Afterwards, Hindenburg had his memoirs entitled Mein Leben (My Life) ghost-written in 1919–20. Mein Leben was a huge bestseller in Germany, but was dismissed by most military historians and critics as a boring apologia that skipped over the most controversial issues in Hindenburg's life. Afterwards, Hindenburg retired from most public appearances and spent most of his time with his family. A widower, Hindenburg was very close to his only son, Major Oskar von Hindenburg
Oskar von Hindenburg
Generalleutnant Oskar von Beneckendorff und von Hindenburg was the politically powerful son and aide-de-camp to Field Marshal and President of Germany Paul von Hindenburg....

 and his granddaughters.

1925 election



In 1925, Hindenburg had no interest in running for public office. In the first round of the presidential election
German presidential election, 1925
The presidential election of 1925 was the first direct election to the office of President of the Reich , Germany's head of state during the 1919-1933 Weimar Republic. The first President, Friedrich Ebert, died on 28 February, 1925...

 held on 29 March 1925, no candidate had emerged with a majority and a run-off election had been called. The Social Democratic
Social Democratic Party of Germany
The Social Democratic Party of Germany is a social-democratic political party in Germany...

 candidate, Prime Minister Otto Braun
Otto Braun
This article is about the Prime Minister of Prussia. For the German Communist and once the Comintern military adviser to the Chinese Communist revolution see Otto Braun ....

 of Prussia
Prussia
Prussia was a German kingdom and historic state originating out of the Duchy of Prussia and the Margraviate of Brandenburg. For centuries, the House of Hohenzollern ruled Prussia, successfully expanding its size by way of an unusually well-organized and effective army. Prussia shaped the history...

, had agreed to drop out of the race and had endorsed the Catholic Centre Party's candidate, Wilhelm Marx
Wilhelm Marx
Wilhelm Marx was a German lawyer, Catholic politician and a member of the Centre Party. He was Chancellor of the German Reich twice, from 1923 to 1925 and again from 1926 to 1928, and also served briefly as minister president of Prussia in 1925, during the Weimar Republic.-Life:Born in Cologne to...

. Since Karl Jarres
Karl Jarres
Karl Jarres was a politician of the German People's Party during the Weimar Republic. Jarres was born in the city of Remscheid. Rhenish Prussia, and after legal studies in Bonn as a young adult, pursued an administrative career...

, the joint candidate of the two conservative parties, the German People's Party
German People's Party
The German People's Party was a national liberal party in Weimar Germany and a successor to the National Liberal Party of the German Empire.-Ideology:...

 (DVP) and the German National People's Party
German National People's Party
The German National People's Party was a national conservative party in Germany during the time of the Weimar Republic. Before the rise of the NSDAP it was the main nationalist party in Weimar Germany composed of nationalists, reactionary monarchists, völkisch, and antisemitic elements, and...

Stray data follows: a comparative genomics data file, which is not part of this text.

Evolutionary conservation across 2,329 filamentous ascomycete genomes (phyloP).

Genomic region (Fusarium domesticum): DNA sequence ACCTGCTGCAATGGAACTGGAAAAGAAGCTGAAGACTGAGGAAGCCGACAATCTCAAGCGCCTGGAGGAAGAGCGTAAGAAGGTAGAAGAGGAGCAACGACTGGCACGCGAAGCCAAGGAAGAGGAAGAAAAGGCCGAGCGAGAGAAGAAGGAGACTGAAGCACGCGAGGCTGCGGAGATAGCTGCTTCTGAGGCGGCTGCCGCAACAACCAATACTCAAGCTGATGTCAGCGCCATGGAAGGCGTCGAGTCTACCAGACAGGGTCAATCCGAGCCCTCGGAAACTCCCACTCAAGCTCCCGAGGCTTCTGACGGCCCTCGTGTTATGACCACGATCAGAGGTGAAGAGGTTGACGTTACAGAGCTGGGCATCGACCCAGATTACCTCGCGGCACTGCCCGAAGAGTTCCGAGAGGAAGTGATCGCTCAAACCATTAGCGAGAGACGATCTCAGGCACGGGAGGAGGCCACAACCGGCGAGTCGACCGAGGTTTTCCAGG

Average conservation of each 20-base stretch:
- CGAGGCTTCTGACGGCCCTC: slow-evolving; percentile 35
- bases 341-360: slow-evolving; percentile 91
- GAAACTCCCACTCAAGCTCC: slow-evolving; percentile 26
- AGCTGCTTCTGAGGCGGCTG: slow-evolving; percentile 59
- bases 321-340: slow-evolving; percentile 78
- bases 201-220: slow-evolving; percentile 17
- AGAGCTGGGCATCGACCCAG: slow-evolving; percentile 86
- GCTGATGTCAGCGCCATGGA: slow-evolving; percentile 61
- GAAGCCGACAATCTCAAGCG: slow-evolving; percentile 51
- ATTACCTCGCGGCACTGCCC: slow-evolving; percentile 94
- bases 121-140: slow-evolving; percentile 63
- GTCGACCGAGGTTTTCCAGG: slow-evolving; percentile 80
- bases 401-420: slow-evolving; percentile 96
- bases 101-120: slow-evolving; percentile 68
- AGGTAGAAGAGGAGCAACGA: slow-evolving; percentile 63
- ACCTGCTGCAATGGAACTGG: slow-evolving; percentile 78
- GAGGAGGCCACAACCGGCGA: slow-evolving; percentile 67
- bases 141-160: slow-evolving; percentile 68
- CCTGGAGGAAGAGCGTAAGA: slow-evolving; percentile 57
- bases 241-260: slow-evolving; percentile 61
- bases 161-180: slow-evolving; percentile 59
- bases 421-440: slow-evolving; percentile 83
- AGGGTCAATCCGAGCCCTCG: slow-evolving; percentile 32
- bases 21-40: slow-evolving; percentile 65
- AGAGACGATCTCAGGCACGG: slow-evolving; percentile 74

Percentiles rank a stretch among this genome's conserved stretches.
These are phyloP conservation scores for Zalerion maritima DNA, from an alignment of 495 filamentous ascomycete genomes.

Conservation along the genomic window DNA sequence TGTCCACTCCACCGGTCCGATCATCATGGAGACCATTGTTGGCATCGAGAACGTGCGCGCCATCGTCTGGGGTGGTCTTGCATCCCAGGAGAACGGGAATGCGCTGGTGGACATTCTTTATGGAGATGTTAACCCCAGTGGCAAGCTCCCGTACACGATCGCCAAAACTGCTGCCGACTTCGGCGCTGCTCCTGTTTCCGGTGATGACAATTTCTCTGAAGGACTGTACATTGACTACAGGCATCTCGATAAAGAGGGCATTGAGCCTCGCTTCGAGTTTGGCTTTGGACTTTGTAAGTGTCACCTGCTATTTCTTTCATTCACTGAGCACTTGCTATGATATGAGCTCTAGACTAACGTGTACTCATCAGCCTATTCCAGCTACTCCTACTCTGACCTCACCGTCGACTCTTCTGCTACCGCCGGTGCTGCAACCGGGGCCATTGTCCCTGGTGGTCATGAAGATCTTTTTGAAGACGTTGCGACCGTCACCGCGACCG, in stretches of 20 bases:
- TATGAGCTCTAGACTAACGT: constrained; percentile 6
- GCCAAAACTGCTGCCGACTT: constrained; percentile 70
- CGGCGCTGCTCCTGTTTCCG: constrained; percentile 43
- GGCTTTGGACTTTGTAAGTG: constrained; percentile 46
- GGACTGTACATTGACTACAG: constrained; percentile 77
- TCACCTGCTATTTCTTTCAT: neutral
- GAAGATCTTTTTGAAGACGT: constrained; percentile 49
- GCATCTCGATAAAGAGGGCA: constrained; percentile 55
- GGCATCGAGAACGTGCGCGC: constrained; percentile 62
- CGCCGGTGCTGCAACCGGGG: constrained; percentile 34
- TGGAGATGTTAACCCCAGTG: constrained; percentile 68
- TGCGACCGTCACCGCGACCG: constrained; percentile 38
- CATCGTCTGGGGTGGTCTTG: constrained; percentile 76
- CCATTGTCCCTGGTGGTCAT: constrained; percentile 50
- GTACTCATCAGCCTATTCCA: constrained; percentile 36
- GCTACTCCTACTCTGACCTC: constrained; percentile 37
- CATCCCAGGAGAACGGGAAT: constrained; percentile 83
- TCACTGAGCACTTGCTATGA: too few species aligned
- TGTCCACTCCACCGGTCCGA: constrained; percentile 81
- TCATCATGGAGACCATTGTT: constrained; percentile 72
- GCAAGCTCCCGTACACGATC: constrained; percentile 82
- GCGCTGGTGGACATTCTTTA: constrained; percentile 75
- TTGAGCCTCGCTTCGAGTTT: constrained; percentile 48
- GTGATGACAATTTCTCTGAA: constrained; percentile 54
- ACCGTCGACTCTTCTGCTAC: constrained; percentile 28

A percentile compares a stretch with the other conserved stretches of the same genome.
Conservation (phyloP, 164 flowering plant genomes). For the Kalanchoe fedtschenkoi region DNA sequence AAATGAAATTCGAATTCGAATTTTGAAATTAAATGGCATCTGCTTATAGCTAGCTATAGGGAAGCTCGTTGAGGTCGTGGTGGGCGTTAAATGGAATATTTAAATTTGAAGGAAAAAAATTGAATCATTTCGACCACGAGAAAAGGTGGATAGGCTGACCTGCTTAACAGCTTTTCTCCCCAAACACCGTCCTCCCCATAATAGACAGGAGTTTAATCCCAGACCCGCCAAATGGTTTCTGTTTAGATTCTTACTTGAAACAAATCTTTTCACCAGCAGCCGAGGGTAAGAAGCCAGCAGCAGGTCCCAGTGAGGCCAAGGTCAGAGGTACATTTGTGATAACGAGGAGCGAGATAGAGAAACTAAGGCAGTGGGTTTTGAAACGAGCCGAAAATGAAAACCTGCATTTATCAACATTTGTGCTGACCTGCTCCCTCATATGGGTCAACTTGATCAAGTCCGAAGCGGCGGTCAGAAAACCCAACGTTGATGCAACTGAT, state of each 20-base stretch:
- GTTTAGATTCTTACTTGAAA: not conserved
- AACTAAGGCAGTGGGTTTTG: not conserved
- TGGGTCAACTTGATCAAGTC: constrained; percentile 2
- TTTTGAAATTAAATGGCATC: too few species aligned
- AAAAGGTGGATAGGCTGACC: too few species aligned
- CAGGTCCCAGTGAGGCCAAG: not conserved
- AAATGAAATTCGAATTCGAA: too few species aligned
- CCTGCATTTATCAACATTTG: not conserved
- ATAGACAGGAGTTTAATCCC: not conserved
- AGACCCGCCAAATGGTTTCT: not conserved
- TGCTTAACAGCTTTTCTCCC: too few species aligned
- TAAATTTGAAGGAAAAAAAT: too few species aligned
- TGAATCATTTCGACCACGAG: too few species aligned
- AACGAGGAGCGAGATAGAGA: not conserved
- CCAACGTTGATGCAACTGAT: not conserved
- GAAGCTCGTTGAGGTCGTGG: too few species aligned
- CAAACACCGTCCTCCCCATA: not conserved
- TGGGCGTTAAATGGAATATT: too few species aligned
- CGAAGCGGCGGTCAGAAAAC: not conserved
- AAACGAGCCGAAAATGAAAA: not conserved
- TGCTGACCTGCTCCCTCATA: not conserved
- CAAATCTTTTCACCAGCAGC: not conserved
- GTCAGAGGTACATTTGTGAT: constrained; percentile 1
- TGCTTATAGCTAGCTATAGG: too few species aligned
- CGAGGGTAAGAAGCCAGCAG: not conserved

(DNVP), was regarded as too dull, it seemed likely that Marx would win. Admiral Alfred von Tirpitz
Alfred von Tirpitz
Alfred von Tirpitz was a German Admiral, Secretary of State of the German Imperial Naval Office, the powerful administrative branch of the German Imperial Navy from 1897 until 1916. Prussia never had a major navy, nor did the other German states before the German Empire was formed in 1871...

, one of the leaders of the DNVP, visited Hindenburg and urged him to run.

Hindenburg initially demurred, but under strong pressure from Tirpitz applied over several meetings, broke down and agreed to run. Though Hindenburg ran during the second round of the elections as a non-party independent, he was generally regarded as the conservative candidate. Largely because of his status as Germany's greatest war hero, Hindenburg won the election in the second round of voting held on 26 April 1925. He was aided by the support of the Bavarian People's Party
Bavarian People's Party
The Bavarian People's Party was the Bavarian branch of the Centre Party, which broke off from the rest of the party in 1919 to pursue a more conservative, more Catholic, more Bavarian particularist course...

 (BVP), which switched from supporting Marx, and the refusal of the Communist Party of Germany
Communist Party of Germany
The Communist Party of Germany was a major political party in Germany between 1918 and 1933, and a minor party in West Germany in the postwar period until it was banned in 1956...

 (KPD) to withdraw its candidate, Ernst Thälmann
Ernst Thälmann
Ernst Thälmann was the leader of the Communist Party of Germany during much of the Weimar Republic. He was arrested by the Gestapo in 1933 and held in solitary confinement for eleven years, before being shot in Buchenwald on Adolf Hitler's orders in 1944...

 (if either had supported Marx he would have won).

First term



Hindenburg took office on 12 May 1925. For the first five years after taking office, he fulfilled his duties of office with dignity and decorum. For the most part, Hindenburg refused to allow himself to be drawn into the maelstrom of German politics in the period, and sought to play the role of a republican equivalent of a constitutional monarch. Although often referred to as the Ersatzkaiser (substitute Emperor), Hindenburg made no effort to restore the monarchy and took his oath to the Weimar Constitution
Weimar constitution
The Constitution of the German Reich , usually known as the Weimar Constitution was the constitution that governed Germany during the Weimar Republic...

 seriously. In 1927 he shocked the international opinion by his statements defending Germany's actions and entry in World War I, when he declared that it entered the war as "the means of self-assertion against a world full of enemies. Pure in heart we set off to the defence of the fatherland and with clean hands the German army carried the sword."